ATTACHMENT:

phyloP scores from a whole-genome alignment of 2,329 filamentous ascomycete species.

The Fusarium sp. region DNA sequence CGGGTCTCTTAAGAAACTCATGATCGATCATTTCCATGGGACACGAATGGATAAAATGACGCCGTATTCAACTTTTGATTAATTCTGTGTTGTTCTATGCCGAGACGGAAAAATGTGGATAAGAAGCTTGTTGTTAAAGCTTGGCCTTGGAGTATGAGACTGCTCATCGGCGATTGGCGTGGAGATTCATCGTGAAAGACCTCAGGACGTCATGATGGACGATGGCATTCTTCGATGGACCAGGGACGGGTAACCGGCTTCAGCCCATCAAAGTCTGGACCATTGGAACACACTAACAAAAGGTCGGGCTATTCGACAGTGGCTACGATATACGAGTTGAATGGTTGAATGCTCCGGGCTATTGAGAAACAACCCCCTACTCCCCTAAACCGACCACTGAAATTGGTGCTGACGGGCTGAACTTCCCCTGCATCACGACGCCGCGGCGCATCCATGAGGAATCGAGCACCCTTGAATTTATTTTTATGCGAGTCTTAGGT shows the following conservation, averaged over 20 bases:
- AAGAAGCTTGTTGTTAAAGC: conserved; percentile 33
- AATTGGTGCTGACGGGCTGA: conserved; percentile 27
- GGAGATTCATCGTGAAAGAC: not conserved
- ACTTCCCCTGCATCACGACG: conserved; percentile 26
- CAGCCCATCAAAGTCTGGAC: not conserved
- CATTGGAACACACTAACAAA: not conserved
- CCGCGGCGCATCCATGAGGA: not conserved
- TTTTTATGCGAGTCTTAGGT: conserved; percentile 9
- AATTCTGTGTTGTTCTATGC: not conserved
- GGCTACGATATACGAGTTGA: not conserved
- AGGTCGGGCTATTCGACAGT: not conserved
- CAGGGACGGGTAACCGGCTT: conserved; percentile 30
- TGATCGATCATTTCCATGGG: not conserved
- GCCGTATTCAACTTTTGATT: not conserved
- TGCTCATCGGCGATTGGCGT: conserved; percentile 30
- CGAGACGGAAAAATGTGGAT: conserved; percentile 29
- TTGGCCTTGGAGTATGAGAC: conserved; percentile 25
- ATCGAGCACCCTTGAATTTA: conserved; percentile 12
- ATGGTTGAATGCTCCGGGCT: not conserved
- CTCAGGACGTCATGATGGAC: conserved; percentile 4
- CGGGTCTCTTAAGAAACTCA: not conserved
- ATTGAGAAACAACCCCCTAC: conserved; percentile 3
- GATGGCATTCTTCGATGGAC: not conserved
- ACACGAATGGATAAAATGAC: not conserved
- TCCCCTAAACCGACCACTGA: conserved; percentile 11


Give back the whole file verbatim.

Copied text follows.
phyloP scores from a whole-genome alignment of 2,329 filamentous ascomycete species.

The Fusarium sp. region DNA sequence CGGGTCTCTTAAGAAACTCATGATCGATCATTTCCATGGGACACGAATGGATAAAATGACGCCGTATTCAACTTTTGATTAATTCTGTGTTGTTCTATGCCGAGACGGAAAAATGTGGATAAGAAGCTTGTTGTTAAAGCTTGGCCTTGGAGTATGAGACTGCTCATCGGCGATTGGCGTGGAGATTCATCGTGAAAGACCTCAGGACGTCATGATGGACGATGGCATTCTTCGATGGACCAGGGACGGGTAACCGGCTTCAGCCCATCAAAGTCTGGACCATTGGAACACACTAACAAAAGGTCGGGCTATTCGACAGTGGCTACGATATACGAGTTGAATGGTTGAATGCTCCGGGCTATTGAGAAACAACCCCCTACTCCCCTAAACCGACCACTGAAATTGGTGCTGACGGGCTGAACTTCCCCTGCATCACGACGCCGCGGCGCATCCATGAGGAATCGAGCACCCTTGAATTTATTTTTATGCGAGTCTTAGGT shows the following conservation, averaged over 20 bases:
- AAGAAGCTTGTTGTTAAAGC: conserved; percentile 33
- AATTGGTGCTGACGGGCTGA: conserved; percentile 27
- GGAGATTCATCGTGAAAGAC: not conserved
- ACTTCCCCTGCATCACGACG: conserved; percentile 26
- CAGCCCATCAAAGTCTGGAC: not conserved
- CATTGGAACACACTAACAAA: not conserved
- CCGCGGCGCATCCATGAGGA: not conserved
- TTTTTATGCGAGTCTTAGGT: conserved; percentile 9
- AATTCTGTGTTGTTCTATGC: not conserved
- GGCTACGATATACGAGTTGA: not conserved
- AGGTCGGGCTATTCGACAGT: not conserved
- CAGGGACGGGTAACCGGCTT: conserved; percentile 30
- TGATCGATCATTTCCATGGG: not conserved
- GCCGTATTCAACTTTTGATT: not conserved
- TGCTCATCGGCGATTGGCGT: conserved; percentile 30
- CGAGACGGAAAAATGTGGAT: conserved; percentile 29
- TTGGCCTTGGAGTATGAGAC: conserved; percentile 25
- ATCGAGCACCCTTGAATTTA: conserved; percentile 12
- ATGGTTGAATGCTCCGGGCT: not conserved
- CTCAGGACGTCATGATGGAC: conserved; percentile 4
- CGGGTCTCTTAAGAAACTCA: not conserved
- ATTGAGAAACAACCCCCTAC: conserved; percentile 3
- GATGGCATTCTTCGATGGAC: not conserved
- ACACGAATGGATAAAATGAC: not conserved
- TCCCCTAAACCGACCACTGA: conserved; percentile 11